• Leica has always made lenses that were exceptional in some way. Nothing's changed.
  • Nikon has really upped their game in the recent past, and their game was already quite good.
  • Olympus took what they knew from the film Zuiko era and parlayed it into excellent lenses for m4/3.
  • Panasonic, with help from Leica (see above), has also been making excellent lenses for m4/3.
  • Pentax was at times a clear leader in lens designs, and was selling those designs to others, though this seems to have tempered in the recent past.
  • Sigma, like Nikon, seems to have really upped their game. Unlike Nikon, Sigma wasn't at as high a level when they started this new progression. But all recent Art lenses are arguably excellent.
  • Sony, with some visible help from Zeiss (see below) and unseen help from places like Konica/Minolta (yes, they still make lenses), has slowly turned themselves into a credible lens maker with some excellent optics.
  • Tamron (partially owned by Sony) has upped their game recently. 
  • Tokina (who has licensed designs from many places, including Angenieux and Pentax) doesn't make a lot of lenses, but definitely now seems to only make lenses if they can be competitive in excellence.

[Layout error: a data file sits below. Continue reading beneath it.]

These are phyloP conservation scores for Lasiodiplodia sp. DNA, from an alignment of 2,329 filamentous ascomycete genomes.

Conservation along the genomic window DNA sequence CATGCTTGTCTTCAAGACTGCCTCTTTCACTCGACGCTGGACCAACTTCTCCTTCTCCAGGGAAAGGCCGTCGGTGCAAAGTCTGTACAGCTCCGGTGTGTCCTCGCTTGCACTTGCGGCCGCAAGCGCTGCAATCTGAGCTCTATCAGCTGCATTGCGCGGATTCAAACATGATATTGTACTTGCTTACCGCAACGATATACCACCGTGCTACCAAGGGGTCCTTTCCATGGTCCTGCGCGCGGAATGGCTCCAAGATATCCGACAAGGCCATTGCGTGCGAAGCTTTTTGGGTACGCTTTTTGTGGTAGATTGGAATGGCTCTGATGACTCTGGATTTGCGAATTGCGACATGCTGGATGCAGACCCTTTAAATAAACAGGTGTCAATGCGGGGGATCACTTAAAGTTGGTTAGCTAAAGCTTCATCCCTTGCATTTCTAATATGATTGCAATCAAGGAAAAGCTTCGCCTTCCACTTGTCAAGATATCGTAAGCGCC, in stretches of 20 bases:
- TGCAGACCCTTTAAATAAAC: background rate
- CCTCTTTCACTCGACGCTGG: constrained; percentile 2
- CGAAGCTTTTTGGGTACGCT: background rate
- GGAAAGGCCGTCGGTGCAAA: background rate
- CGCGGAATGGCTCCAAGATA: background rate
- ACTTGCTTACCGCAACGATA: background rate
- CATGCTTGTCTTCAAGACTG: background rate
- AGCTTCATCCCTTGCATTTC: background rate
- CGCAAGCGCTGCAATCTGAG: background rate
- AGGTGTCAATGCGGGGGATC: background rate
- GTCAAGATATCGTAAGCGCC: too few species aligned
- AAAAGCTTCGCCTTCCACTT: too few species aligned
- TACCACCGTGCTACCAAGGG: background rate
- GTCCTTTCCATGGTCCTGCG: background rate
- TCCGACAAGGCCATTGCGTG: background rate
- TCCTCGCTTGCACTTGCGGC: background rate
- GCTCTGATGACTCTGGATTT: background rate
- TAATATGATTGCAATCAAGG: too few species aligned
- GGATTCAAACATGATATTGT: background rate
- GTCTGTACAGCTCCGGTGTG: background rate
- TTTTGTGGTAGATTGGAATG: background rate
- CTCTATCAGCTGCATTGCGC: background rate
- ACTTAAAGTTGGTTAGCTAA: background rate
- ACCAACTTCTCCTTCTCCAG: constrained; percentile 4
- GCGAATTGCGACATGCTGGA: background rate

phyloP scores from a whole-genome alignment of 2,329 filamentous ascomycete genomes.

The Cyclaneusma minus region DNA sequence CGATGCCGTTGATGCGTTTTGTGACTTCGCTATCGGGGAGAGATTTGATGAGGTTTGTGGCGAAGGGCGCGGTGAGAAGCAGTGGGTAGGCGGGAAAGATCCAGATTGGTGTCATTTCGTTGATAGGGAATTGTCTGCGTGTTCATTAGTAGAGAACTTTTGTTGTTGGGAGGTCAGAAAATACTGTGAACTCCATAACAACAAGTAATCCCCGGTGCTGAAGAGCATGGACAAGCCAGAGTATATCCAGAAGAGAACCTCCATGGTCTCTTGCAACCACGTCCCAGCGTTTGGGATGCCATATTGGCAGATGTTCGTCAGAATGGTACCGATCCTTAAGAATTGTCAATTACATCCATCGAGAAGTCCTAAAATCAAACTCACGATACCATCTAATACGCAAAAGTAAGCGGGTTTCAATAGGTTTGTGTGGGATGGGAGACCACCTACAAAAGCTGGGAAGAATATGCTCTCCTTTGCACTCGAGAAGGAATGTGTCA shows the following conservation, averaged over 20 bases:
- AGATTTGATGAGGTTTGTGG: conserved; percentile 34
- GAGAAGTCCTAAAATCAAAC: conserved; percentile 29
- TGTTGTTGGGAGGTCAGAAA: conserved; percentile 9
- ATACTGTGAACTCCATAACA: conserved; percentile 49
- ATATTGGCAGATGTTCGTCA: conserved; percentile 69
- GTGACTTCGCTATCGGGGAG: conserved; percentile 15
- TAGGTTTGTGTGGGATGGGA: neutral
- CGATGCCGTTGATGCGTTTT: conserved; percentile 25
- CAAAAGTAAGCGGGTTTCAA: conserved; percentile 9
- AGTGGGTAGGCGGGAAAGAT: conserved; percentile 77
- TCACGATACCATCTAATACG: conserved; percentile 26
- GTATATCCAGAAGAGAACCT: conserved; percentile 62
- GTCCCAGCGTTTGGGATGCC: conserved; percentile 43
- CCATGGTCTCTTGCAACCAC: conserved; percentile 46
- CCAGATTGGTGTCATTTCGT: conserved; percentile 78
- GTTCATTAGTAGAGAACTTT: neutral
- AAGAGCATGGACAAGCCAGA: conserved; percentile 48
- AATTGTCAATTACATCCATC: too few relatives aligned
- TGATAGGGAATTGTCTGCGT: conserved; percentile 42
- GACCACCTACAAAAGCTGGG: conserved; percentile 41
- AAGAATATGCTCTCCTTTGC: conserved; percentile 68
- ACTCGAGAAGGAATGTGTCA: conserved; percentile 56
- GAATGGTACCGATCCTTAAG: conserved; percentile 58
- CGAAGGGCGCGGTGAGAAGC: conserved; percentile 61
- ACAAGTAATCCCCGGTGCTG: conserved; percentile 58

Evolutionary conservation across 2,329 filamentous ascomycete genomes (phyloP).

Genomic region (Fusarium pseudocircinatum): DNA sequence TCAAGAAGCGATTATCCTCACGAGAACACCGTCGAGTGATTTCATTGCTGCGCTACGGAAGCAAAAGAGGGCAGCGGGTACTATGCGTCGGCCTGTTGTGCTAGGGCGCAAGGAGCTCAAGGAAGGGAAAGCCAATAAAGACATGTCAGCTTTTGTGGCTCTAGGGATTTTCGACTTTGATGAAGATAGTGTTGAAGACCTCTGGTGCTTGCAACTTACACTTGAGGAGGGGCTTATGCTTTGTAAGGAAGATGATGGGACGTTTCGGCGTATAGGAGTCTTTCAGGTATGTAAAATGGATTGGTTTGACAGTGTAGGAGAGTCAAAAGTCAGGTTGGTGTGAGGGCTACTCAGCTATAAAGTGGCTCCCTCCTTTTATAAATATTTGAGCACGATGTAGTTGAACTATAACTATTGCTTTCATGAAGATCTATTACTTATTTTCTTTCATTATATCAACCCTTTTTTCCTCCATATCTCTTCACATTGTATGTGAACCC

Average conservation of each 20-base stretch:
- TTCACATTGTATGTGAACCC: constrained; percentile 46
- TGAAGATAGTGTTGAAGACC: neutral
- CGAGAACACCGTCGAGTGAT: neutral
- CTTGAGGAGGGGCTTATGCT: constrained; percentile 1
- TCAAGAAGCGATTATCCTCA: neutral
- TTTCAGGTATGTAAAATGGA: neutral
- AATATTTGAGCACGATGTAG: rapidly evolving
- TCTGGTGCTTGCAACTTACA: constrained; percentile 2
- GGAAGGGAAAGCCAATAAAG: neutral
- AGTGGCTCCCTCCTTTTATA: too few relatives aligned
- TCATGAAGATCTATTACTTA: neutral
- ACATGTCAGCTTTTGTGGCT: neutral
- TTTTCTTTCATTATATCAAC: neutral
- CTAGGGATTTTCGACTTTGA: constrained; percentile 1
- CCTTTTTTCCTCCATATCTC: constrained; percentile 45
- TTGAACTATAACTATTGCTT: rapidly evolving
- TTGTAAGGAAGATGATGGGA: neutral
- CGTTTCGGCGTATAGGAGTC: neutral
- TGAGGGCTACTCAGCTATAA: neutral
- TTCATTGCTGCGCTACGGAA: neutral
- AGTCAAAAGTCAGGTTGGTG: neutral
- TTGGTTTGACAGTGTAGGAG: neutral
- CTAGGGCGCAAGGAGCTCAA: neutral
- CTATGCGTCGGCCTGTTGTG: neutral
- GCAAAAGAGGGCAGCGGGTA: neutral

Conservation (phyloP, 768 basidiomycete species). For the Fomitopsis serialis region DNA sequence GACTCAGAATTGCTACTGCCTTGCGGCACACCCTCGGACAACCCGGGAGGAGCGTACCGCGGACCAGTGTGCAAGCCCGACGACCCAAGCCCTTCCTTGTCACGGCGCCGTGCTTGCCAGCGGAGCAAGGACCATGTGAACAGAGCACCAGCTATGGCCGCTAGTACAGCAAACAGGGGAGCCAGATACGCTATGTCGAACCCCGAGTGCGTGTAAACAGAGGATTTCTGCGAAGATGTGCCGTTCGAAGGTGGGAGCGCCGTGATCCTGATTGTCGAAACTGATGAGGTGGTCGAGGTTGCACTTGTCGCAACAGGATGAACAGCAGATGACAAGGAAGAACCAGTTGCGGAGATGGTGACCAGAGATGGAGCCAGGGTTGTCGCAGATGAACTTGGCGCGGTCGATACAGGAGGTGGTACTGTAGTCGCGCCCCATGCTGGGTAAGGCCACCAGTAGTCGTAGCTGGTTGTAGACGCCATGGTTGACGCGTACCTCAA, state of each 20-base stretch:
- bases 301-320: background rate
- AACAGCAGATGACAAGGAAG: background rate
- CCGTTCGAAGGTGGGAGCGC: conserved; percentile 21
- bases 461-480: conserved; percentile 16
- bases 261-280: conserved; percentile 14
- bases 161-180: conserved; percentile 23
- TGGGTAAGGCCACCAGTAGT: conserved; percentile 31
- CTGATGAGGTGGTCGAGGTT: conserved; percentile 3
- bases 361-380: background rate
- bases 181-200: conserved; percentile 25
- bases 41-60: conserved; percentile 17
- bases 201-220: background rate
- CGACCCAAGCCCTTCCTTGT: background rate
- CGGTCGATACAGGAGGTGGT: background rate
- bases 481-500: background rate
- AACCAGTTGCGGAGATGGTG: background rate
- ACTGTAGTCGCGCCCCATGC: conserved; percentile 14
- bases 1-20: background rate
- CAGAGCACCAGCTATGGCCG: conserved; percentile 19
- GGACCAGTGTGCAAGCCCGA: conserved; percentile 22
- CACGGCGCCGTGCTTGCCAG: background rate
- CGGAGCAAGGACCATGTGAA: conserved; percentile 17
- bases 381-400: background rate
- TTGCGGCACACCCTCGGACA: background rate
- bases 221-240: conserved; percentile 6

• Zeiss has always made lenses that were exceptional in some way. Nothing's changed.

See the problem in annointing a winner? While there might have been some better clarity 20 years ago, I'm finding that most lens designs in the last couple of years have moved the bar into a very narrow range of very high competence.

Caveat: When cost becomes a factor—as it does in kit lenses and low-end consumer lenses—variability returns and many of these lenses have some clear and sometimes frustrating issues.

How many megapixels do I need? What's the most I should get?
Enough to support your output after cropping.

If your typical output is a Facebook page, an Instagram post, a Tweet, a Web posting on your site, or even an email, you have a pretty low bar to get over in terms of image resolution. 2mp (1920x1080) would be more than enough done right. Maybe 8mp (3840x2160) if you thought someone was going to bring it up full screen on their 4K video display. 

This is one of the reasons why smartphone photography took off. The phone cameras easily get over the lower bar, plus they are super convenient in terms of workflow of getting the image to those output locales (assuming you're not overwhelming the phone's memory and your data plan with tons of shooting).